Implications for employers
Employers should review their existing policies, procedures and training materials to ensure that they accurately reflect the amended Sex Discrimination Act 1984 (Cth) (Sex Discrimination Act), particularly the expanded definition of harassment and the new protections for breastfeeding. Employers should also ensure that their employees are aware of these changes (and how these changes impact everyone in the workplace).
Background to the amendments
The Sex Discrimination Act was recently amended to strengthen existing protections against sex discrimination and sexual harassment. These amendments took effect on 20 and 21 June 2011.
The amendments give effect to certain recommendations made by the Senate Legal and Constitutional Affairs Committee’s Inquiry into the effectiveness of the Sex Discrimination Act in eliminating discrimination and promoting gender equality.
The key amendments to the Sex Discrimination Act are as follows.
Breastfeeding is now included in the Sex Discrimination Act as a separate ground of discrimination (both direct and indirect discrimination). “Breastfeeding” is defined to include the act of expressing milk and includes both a single act of breastfeeding and breastfeeding over a period of time.
An example of indirect discrimination on the ground of breastfeeding is provided under the Explanatory Memorandum (EM) to the amending legislation. The example provided is where an employer imposes a requirement on all employees that they must not take any breaks for set periods during the day in any circumstances, which it notes would particularly disadvantage women who need to express milk. However, the EM concedes that it may be reasonable in some circumstances for an employer to impose a requirement not to take breaks during certain periods, for example if it is a requirement of the job to operate dangerous machinery which cannot be left unintended.
The protection provided in respect of family responsibilities has been expanded under the Sex Discrimination Act. It is now unlawful to discriminate against a person on the ground of family responsibilities in all areas of work. Previously, it was only unlawful for an employer to discriminate against an employee on the ground of their family responsibilities by dismissing the employee.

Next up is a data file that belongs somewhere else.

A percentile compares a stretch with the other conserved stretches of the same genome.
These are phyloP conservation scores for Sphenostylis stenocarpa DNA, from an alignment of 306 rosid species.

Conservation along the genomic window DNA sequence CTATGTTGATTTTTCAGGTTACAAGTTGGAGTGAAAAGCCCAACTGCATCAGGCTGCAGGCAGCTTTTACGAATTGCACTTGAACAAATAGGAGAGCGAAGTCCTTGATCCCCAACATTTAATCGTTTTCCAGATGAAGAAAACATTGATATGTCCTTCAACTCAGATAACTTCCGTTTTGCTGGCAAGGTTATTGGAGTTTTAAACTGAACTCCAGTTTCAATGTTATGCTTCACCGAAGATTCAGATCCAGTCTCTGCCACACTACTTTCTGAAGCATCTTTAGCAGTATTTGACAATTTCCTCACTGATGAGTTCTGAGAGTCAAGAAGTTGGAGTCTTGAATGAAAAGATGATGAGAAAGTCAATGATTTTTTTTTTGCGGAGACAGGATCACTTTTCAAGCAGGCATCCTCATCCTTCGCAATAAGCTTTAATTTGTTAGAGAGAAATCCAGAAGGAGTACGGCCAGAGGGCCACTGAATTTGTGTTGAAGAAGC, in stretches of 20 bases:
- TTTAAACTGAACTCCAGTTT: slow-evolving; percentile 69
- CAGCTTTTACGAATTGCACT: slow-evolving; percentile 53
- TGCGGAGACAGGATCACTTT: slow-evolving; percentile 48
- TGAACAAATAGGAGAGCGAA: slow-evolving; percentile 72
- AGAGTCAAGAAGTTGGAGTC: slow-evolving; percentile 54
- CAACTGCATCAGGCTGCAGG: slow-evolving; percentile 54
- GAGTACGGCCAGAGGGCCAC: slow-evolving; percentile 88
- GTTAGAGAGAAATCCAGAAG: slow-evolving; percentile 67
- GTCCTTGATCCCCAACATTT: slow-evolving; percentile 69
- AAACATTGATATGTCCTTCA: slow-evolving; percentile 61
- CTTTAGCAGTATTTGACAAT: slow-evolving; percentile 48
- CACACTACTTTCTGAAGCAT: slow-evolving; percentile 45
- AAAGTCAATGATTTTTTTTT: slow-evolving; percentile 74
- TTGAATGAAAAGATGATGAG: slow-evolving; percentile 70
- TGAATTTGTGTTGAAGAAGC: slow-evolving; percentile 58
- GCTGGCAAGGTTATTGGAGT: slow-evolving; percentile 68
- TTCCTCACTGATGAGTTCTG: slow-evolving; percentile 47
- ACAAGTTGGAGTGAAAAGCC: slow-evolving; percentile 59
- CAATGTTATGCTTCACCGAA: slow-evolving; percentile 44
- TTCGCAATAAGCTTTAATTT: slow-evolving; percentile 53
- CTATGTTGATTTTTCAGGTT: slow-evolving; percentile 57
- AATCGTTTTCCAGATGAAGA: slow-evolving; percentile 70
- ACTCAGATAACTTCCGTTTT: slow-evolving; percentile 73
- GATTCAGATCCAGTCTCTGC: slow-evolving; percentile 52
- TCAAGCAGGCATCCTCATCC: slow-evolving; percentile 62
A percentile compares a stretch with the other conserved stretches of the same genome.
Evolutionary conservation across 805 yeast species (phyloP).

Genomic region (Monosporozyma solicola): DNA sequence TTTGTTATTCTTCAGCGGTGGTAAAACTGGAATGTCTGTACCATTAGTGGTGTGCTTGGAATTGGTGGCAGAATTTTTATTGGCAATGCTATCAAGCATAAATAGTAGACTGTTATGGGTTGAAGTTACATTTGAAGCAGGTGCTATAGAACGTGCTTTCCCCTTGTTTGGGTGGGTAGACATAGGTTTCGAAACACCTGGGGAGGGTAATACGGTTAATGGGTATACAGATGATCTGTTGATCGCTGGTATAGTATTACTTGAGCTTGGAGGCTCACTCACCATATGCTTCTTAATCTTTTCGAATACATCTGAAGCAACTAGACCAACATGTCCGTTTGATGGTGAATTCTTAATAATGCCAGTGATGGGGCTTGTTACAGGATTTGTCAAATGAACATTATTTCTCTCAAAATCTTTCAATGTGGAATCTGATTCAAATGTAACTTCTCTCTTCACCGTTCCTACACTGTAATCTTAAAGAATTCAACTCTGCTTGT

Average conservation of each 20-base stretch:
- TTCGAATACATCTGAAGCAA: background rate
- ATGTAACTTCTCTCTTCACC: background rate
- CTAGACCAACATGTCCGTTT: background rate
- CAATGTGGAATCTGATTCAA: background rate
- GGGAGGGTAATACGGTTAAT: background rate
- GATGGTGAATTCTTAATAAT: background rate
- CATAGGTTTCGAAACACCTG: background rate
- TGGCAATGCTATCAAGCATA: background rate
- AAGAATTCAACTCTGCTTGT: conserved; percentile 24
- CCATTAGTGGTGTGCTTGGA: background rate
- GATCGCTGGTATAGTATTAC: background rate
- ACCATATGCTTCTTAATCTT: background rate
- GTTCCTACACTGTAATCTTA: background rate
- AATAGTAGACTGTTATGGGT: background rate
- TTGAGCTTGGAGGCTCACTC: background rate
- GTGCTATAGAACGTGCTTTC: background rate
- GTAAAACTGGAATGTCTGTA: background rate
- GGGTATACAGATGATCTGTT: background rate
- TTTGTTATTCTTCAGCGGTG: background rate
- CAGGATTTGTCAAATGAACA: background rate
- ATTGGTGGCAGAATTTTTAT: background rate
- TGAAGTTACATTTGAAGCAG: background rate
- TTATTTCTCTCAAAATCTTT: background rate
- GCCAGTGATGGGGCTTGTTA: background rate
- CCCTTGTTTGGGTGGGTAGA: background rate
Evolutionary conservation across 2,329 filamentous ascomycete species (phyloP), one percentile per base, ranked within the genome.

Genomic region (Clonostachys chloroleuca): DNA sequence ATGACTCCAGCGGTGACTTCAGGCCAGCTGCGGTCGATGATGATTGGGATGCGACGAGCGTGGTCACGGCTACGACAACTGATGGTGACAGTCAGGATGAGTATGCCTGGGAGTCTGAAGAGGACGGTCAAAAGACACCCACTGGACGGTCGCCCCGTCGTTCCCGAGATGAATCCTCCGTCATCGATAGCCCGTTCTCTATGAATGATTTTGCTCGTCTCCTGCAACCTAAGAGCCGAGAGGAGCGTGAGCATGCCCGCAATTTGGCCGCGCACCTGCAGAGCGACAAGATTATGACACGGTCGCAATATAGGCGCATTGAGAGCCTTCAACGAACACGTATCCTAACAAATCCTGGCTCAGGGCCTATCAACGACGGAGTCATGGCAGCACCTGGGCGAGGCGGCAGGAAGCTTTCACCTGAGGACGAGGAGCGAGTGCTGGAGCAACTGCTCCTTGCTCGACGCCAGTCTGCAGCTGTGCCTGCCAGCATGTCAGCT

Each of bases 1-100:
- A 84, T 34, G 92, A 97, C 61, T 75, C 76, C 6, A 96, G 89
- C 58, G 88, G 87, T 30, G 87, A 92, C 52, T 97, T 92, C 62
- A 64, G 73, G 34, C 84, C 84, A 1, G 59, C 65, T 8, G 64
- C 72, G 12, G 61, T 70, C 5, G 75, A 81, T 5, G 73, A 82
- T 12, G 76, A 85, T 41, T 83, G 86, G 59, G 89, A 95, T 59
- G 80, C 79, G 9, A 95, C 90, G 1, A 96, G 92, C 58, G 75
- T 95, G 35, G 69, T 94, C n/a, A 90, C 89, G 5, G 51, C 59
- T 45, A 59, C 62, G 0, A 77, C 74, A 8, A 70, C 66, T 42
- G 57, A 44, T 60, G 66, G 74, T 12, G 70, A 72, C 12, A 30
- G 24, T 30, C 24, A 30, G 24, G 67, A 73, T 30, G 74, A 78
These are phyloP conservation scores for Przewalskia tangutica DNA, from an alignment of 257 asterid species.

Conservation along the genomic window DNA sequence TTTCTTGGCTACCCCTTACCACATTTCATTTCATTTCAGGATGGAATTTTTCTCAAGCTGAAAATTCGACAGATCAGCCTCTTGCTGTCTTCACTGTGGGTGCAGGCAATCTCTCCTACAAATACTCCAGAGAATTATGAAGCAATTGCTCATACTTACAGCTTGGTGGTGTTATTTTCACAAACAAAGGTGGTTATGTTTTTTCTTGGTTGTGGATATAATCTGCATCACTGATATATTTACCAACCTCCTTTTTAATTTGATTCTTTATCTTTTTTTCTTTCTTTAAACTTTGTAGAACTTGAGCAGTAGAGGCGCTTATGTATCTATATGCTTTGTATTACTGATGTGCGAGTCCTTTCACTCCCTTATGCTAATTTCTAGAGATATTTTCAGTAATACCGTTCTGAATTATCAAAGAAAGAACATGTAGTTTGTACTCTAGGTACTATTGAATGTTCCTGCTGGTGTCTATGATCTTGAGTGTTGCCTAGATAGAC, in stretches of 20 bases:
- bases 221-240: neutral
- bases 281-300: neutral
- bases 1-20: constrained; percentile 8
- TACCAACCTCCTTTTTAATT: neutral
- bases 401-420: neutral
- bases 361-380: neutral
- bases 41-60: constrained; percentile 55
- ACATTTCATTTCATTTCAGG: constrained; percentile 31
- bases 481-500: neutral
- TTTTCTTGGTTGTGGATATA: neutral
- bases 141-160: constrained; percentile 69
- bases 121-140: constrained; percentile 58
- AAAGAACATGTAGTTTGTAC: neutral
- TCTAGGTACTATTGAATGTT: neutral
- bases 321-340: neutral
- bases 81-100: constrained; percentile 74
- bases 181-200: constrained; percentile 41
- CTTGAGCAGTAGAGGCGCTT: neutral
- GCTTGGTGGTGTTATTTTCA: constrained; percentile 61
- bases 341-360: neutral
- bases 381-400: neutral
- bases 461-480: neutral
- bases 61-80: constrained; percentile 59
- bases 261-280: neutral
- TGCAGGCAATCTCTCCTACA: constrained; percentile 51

Originally it was proposed that the Sex Discrimination Act would be amended to prohibit both direct and indirect discrimination on ground of family responsibilities. However, the amendment in respect of indirect discrimination was rejected by the Opposition in the Senate and the amendments were passed without the prohibition in respect of indirect discrimination. Accordingly, the prohibition continues to be limited to direct discrimination.
The amendments to the Sex Discrimination Act have broadened the definition of “sexual harassment”. The Act now provides that a person sexually harasses another person if the person makes an unwelcome sexual advance, or an unwelcome request for sexual favours, or engages in other unwelcome conduct in relation to the person harassed, in circumstances in which a reasonable person, having regard to all the circumstances, would have anticipated the possibility that the person harassed would be offended, humiliated or intimidated.
The Sex Discrimination Act also now specifies a non-exhaustive list of “circumstances” to be taken into account for the purpose of assessing “all the circumstances” in the context of the “reasonable person” test above. These are as follows:
- the sex, age, marital status, sexual preference, religious belief, race, colour, or national or ethnic origin of the person harassed;
- the relationship between the person harassed and the person who made the advance or request or who engaged in the conduct;
- any disability of the person harassed;
- any other relevant circumstance.
It is also now unlawful for a workplace participant (which includes an employer or employee, commission agent, contract worker or agent) to sexually harass another workplace participant at a place that is a workplace of either or both of those persons. Previously, both workplace participants had to work at the same workplace.
Age Discrimination Commissioner
The amendments to the Sex Discrimination Act also create a new stand alone position of Age Discrimination Commissioner.